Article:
External Publication

Investing in China: myths and realities

Concerns are real, but the country fares as well as peers at similar levels of development. Analysis published in fDi Intelligence.

By: Uri Dadush and Pauline Weil Topic: Global Economics & Governance Date: September 20, 2021
Read article More on this topic More by this author
 

Opinion

Making supply chains more resilient

After the current global semiconductor shortage, business leaders and policymakers must think now about how to minimise the effects of future exogenous shocks on production networks and the global economy.

By: Dalia Marin Topic: Global Economics & Governance Date: September 14, 2021
Read article More on this topic
 

External Publication

EU-India trade relations: assessment and perspectives

In-depth analysis prepared for the European Parliament's Committee on International Trade (INTA).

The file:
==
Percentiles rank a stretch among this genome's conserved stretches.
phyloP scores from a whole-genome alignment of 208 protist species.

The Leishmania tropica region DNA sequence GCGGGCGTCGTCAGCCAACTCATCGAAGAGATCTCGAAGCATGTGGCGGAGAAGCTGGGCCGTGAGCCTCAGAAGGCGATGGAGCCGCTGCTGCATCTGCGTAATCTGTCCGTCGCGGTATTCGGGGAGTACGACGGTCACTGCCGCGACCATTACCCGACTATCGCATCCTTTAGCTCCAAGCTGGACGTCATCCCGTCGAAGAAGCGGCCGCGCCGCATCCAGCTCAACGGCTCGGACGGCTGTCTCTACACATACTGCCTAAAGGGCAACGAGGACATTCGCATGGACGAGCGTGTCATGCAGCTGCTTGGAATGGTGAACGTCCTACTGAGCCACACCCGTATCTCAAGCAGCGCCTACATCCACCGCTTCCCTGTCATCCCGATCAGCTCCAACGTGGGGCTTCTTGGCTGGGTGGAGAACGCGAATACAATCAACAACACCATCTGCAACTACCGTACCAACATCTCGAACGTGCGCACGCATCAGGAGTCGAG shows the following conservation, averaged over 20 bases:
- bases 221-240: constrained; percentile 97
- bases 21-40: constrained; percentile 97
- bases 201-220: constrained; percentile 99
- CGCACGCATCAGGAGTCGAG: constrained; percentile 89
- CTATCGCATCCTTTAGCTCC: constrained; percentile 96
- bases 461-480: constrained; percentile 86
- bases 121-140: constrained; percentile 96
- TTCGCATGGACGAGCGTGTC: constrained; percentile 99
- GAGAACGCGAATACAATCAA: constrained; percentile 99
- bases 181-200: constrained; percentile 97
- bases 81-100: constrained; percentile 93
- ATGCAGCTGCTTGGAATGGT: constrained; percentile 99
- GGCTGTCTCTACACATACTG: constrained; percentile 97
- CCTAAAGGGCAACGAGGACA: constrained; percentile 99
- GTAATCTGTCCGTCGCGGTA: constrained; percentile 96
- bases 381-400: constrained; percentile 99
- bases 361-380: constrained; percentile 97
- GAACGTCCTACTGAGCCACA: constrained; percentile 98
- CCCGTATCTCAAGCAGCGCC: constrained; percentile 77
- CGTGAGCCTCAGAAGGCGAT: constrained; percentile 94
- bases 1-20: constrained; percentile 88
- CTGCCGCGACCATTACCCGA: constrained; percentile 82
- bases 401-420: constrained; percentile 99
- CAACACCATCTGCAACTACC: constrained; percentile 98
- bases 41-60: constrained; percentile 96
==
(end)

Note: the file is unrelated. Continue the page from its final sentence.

By: Suman Bery, Sonali Chowdhry, Alicia García-Herrero and Niclas Poitiers Topic: Global Economics & Governance Date: September 10, 2021
Read article More on this topic More by this author
 

Podcast

Podcast

A Late Bloomer: where is China’s climate plan?

The world awaits China's concrete plan on carbon reduction, but the country is following its own pace.

By: The Sound of Economics Topic: Global Economics & Governance Date: September 8, 2021
Read article More on this topic More by this author
 

External Publication

What is behind China's Dual Circulation Strategy?

China's dual circulation strategy should not be dismissed as a buzzword: its implementation will entail major consequences.

By: Alicia García-Herrero Topic: Global Economics & Governance Date: September 7, 2021
Read about event More on this topic
 

Past Event

Past Event

Navigating a more polarised world: policy implications

Bruegel Annual Meetings, Day 2 - Are we entering a new age in the relationship between international economics and global politics? Is Europe well-equipped for this new world?

Speakers: Hélène Rey, Jean Pisani-Ferry, Adam Tooze and Sabine Weyand Topic: Global Economics & Governance Location: Palais des Academies, Rue Ducale 1 Date: September 2, 2021